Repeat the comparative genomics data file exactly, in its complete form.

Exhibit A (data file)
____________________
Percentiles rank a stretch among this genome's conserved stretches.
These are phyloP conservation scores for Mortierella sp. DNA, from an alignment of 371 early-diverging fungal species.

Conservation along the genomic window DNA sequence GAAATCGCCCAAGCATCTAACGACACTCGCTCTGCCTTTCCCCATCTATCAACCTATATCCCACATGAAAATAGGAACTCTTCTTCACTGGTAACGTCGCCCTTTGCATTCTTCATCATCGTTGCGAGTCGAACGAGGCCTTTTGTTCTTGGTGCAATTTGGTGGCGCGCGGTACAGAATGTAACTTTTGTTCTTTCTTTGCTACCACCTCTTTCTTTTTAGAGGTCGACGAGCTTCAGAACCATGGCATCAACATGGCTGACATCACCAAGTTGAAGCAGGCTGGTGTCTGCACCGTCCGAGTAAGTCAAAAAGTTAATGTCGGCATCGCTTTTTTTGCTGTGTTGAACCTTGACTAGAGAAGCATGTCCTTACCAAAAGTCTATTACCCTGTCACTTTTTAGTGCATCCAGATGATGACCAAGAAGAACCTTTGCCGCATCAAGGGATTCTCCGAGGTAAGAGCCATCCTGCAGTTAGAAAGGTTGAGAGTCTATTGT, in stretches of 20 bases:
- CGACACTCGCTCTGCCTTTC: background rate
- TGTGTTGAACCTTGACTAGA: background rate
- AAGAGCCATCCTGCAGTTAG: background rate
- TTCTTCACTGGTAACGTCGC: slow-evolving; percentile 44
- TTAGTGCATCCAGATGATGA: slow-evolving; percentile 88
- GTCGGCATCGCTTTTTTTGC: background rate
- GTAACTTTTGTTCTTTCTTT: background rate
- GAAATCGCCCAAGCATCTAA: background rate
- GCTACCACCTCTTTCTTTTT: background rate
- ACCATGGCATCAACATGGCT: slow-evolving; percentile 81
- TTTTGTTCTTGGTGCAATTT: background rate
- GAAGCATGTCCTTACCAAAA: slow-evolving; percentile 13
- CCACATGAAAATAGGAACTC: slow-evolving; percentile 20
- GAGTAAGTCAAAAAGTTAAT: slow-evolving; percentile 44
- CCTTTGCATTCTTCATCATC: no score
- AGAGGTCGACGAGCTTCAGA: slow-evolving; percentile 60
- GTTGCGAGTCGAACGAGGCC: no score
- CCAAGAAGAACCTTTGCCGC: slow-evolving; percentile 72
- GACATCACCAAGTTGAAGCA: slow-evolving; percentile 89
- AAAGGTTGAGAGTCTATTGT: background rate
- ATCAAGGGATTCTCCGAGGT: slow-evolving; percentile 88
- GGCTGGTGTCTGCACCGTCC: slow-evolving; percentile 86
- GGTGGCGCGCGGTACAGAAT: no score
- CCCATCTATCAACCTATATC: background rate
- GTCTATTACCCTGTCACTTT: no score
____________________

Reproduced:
Percentiles rank a stretch among this genome's conserved stretches.
These are phyloP conservation scores for Mortierella sp. DNA, from an alignment of 371 early-diverging fungal species.

Conservation along the genomic window DNA sequence GAAATCGCCCAAGCATCTAACGACACTCGCTCTGCCTTTCCCCATCTATCAACCTATATCCCACATGAAAATAGGAACTCTTCTTCACTGGTAACGTCGCCCTTTGCATTCTTCATCATCGTTGCGAGTCGAACGAGGCCTTTTGTTCTTGGTGCAATTTGGTGGCGCGCGGTACAGAATGTAACTTTTGTTCTTTCTTTGCTACCACCTCTTTCTTTTTAGAGGTCGACGAGCTTCAGAACCATGGCATCAACATGGCTGACATCACCAAGTTGAAGCAGGCTGGTGTCTGCACCGTCCGAGTAAGTCAAAAAGTTAATGTCGGCATCGCTTTTTTTGCTGTGTTGAACCTTGACTAGAGAAGCATGTCCTTACCAAAAGTCTATTACCCTGTCACTTTTTAGTGCATCCAGATGATGACCAAGAAGAACCTTTGCCGCATCAAGGGATTCTCCGAGGTAAGAGCCATCCTGCAGTTAGAAAGGTTGAGAGTCTATTGT, in stretches of 20 bases:
- CGACACTCGCTCTGCCTTTC: background rate
- TGTGTTGAACCTTGACTAGA: background rate
- AAGAGCCATCCTGCAGTTAG: background rate
- TTCTTCACTGGTAACGTCGC: slow-evolving; percentile 44
- TTAGTGCATCCAGATGATGA: slow-evolving; percentile 88
- GTCGGCATCGCTTTTTTTGC: background rate
- GTAACTTTTGTTCTTTCTTT: background rate
- GAAATCGCCCAAGCATCTAA: background rate
- GCTACCACCTCTTTCTTTTT: background rate
- ACCATGGCATCAACATGGCT: slow-evolving; percentile 81
- TTTTGTTCTTGGTGCAATTT: background rate
- GAAGCATGTCCTTACCAAAA: slow-evolving; percentile 13
- CCACATGAAAATAGGAACTC: slow-evolving; percentile 20
- GAGTAAGTCAAAAAGTTAAT: slow-evolving; percentile 44
- CCTTTGCATTCTTCATCATC: no score
- AGAGGTCGACGAGCTTCAGA: slow-evolving; percentile 60
- GTTGCGAGTCGAACGAGGCC: no score
- CCAAGAAGAACCTTTGCCGC: slow-evolving; percentile 72
- GACATCACCAAGTTGAAGCA: slow-evolving; percentile 89
- AAAGGTTGAGAGTCTATTGT: background rate
- ATCAAGGGATTCTCCGAGGT: slow-evolving; percentile 88
- GGCTGGTGTCTGCACCGTCC: slow-evolving; percentile 86
- GGTGGCGCGCGGTACAGAAT: no score
- CCCATCTATCAACCTATATC: background rate
- GTCTATTACCCTGTCACTTT: no score